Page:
Michael sent me a letter saying he would arrange for anything we needed, the bad news finding its way onto the grid somehow then spreading without resistance. Something I always wanted to do, have? Convalescence in Europe? A faraway isle? Not-yet-legal treatments? Money could talk. No questions. No strings. His kind words mattered; I only thought of him now as the boy I first knew, the boy at my art exhibition—it was a passed life. He had matured over the past few years into an interestingly complex man, recently marrying a charming woman, an up-and-coming performance artist. I watched her once on cable TV.
Unfortunately Ross found out about his offer. I had the high-school girl, Amanda, the babysitter, go out and fax Michael a reply, thanking him but refusing—there was little he could do—without telling my husband, but Michael not liking my answer called him at HRI. The Nagles contacted Ross as well, saying they were planning on returning to the States at the end of the spring semester next year. We had to be out of their house by Memorial Day. They were expecting to be commended for giving this advance notice and were insulted by the strained, sullen response. Time to put a down payment on a house, boy, and stop hemorrhaging taxes. Be grateful for the push. Their house . . . their ocean view . . .
The humiliation Ross labored under because he couldn’t give me everything he felt I needed, because he didn’t have the money to make me as comfortable as possible was crushing him. He didn’t understand, or didn’t want to understand, I wasn’t going to be made comfortable any longer. He didn’t understand I was fighting this battle alone. He couldn’t save his mother, he couldn’t save his friends, and he couldn’t save me. It made him question his every judgment. Was he just too immature to make the practical choices in life, to quietly give up his dreams, he continually asked himself. His life was in those dreams. Did he need to sell his soul so as not to feel like real men all around him had to step in and rescue those he loved? Men with power. The power of the possession of money earned in any manner, the power of not feeling too much.
“I’ll get the money; we’ll do something. Whatever you want,” he said resentfully, as if whatever that request might be, it would be the last thing he wanted to do, the thing he had to steel himself to do, but do it he would, bound by some ancient code of honor, some ancient contract, his soul all the while rebelling and absent, out cavorting with the angels of long standing. He was standing at the desk in the living room, shuffling the mail, most of it bills. I was propped up amidst my clutter on the couch as usual. He never looked me in the eyes anymore.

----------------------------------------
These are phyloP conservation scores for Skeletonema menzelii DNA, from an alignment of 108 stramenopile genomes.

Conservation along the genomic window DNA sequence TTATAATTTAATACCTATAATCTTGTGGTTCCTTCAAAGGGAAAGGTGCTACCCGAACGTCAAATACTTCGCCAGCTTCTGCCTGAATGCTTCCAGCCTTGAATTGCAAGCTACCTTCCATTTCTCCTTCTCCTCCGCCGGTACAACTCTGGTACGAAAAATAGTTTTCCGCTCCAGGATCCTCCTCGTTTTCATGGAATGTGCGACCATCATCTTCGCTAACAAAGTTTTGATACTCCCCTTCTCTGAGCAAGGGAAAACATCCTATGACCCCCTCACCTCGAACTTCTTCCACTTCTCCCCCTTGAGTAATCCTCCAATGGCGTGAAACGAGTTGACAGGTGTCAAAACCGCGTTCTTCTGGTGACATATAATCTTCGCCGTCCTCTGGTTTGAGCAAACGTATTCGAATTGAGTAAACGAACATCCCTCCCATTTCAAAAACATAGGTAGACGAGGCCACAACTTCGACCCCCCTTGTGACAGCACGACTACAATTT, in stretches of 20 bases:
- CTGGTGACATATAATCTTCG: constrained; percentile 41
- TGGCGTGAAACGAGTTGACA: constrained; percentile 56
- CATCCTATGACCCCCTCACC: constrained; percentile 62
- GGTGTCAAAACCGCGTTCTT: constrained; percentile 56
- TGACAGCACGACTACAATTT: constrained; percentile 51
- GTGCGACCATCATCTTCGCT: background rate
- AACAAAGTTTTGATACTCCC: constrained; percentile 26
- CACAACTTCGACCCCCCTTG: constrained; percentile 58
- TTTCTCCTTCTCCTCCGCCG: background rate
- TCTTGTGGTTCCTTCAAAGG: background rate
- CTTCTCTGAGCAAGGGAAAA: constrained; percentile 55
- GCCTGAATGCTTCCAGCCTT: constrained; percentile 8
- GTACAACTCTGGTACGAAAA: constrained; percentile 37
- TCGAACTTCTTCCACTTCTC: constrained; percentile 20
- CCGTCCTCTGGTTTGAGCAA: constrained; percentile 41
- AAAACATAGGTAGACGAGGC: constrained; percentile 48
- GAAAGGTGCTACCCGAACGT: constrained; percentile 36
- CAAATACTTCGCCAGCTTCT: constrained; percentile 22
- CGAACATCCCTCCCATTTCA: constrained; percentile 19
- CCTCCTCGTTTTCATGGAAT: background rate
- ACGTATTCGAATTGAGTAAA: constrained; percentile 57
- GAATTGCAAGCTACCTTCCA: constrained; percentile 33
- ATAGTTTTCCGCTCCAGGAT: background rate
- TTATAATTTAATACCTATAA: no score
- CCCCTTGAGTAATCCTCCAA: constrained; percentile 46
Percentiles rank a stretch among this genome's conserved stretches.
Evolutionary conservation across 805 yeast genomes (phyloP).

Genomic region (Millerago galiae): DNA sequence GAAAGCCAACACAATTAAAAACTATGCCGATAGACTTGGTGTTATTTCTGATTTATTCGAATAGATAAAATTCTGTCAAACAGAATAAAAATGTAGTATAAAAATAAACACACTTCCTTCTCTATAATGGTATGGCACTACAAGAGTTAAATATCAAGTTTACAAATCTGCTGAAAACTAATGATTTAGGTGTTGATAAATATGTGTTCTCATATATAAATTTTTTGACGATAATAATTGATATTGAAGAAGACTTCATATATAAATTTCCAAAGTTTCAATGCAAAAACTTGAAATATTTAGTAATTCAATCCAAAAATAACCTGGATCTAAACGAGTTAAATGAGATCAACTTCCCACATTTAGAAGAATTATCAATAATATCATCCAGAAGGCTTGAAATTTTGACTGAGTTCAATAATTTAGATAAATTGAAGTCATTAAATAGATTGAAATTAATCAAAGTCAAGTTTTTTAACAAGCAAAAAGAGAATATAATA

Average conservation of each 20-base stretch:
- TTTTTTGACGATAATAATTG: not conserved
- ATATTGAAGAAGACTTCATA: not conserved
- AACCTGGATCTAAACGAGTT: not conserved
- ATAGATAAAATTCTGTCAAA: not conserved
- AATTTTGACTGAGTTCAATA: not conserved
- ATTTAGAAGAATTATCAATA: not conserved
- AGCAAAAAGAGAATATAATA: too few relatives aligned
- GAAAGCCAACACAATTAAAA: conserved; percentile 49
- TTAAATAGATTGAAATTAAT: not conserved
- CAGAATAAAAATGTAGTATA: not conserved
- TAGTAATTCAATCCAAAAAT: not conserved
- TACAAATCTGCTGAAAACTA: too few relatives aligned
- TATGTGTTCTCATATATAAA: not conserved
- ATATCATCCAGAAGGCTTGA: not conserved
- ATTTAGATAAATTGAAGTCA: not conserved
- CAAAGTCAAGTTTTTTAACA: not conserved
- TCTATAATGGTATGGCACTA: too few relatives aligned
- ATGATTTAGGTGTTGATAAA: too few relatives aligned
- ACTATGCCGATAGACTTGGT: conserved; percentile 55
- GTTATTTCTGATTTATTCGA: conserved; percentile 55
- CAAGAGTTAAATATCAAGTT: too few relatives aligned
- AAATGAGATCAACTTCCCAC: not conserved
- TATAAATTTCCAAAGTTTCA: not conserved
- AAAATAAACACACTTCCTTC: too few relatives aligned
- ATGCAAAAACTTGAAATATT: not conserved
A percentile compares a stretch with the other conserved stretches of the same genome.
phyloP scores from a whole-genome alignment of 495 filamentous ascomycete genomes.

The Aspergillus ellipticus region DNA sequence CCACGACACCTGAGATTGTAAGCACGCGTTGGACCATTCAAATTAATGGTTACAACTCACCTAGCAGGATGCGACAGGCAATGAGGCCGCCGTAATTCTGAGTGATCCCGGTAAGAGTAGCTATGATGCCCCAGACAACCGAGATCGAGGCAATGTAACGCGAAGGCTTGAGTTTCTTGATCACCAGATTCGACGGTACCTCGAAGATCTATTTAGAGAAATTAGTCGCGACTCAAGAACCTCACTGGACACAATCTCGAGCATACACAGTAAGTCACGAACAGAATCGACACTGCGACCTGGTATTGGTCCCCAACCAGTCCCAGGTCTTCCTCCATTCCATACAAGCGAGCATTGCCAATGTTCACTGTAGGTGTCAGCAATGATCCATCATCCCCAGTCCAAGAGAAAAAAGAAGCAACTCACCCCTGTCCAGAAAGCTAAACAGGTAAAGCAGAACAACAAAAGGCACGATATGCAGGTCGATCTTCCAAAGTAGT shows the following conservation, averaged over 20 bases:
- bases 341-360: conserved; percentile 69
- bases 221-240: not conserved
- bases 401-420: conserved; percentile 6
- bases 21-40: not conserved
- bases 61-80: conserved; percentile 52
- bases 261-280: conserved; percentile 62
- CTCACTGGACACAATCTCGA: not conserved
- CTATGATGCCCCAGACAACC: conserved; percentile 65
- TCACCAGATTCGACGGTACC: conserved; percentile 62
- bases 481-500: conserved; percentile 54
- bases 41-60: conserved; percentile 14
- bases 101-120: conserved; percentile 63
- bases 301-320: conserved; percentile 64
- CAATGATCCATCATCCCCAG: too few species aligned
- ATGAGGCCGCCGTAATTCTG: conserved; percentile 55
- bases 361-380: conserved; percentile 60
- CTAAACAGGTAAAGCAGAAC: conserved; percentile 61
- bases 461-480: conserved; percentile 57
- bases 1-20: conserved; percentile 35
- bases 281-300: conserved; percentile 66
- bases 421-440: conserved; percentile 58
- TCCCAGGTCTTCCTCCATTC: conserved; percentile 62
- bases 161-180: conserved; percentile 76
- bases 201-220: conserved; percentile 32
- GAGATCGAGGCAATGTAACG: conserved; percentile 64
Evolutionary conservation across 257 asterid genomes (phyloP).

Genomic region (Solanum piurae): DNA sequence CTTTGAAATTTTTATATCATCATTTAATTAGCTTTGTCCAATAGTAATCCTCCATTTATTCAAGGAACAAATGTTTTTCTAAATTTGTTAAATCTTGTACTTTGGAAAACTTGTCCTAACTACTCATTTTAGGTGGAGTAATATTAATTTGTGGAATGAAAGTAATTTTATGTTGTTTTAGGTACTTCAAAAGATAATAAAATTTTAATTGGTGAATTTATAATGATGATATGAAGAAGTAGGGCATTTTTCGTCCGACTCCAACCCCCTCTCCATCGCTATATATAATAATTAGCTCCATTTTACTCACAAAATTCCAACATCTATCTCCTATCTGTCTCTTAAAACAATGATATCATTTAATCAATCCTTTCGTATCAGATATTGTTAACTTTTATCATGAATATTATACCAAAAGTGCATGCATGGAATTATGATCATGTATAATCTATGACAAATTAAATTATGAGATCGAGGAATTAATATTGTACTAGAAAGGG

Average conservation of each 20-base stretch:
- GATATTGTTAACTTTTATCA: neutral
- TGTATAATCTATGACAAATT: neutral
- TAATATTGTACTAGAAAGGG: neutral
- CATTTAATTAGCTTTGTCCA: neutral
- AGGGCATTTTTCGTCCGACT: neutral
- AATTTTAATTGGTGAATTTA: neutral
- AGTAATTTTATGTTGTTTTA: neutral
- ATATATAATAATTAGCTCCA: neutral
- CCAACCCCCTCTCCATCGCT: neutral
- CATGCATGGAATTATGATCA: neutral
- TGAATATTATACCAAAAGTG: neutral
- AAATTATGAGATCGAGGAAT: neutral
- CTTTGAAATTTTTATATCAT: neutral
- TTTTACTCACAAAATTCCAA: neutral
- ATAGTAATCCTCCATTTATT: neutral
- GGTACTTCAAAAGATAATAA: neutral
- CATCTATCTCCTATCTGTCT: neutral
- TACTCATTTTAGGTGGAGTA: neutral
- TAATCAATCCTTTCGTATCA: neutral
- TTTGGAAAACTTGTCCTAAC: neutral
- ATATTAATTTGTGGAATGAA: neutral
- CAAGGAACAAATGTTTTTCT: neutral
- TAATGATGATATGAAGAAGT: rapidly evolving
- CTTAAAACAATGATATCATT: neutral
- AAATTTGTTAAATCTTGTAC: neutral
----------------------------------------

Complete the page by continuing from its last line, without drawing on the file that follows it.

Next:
He was so cold. How could he not understand I was angry at the withdrawal of his emotions from the present battle, his stubborn communion with someone who no longer existed, mad at just about everything but his lack of funds? Ross, how can you hurt me like this? I deserve far better than this. I couldn’t touch him any longer and I was getting too tired, too far away to try. “If you ask your sister, you’d better just ask for money to pay the insurance,” I sneered at him, knowing just where to place the knife. He turned around at this nasty thrust, his worst suspicions confirmed, the last illusions shattered. I hated myself for what I just said. We never thought we’d turn on each other. “I’ve been operating under the premise that we’re a team,” I said plaintively, by way of explanation, further accusation, pathetically twisting my ringless fingers, too thin now for any jewelry, including my wedding band, kept in a box on the dresser.
“Yeah, we’re a great team—just about ready to rule the world,” he said throwing down the mail and leaving the room. Terror darkened my vision, grabbed at me until I admitted I’d lost him. That was it then. What a fool I was at times to thrill at the thought I was getting better, to smile at the warming surge of forgotten feeling, to hear birdsong across the frozen field. Those waiting angels were nowhere to be found tonight, those shards of memories impossible to conjure. It was time to cut him loose, time to set my boat on the outgoing tide.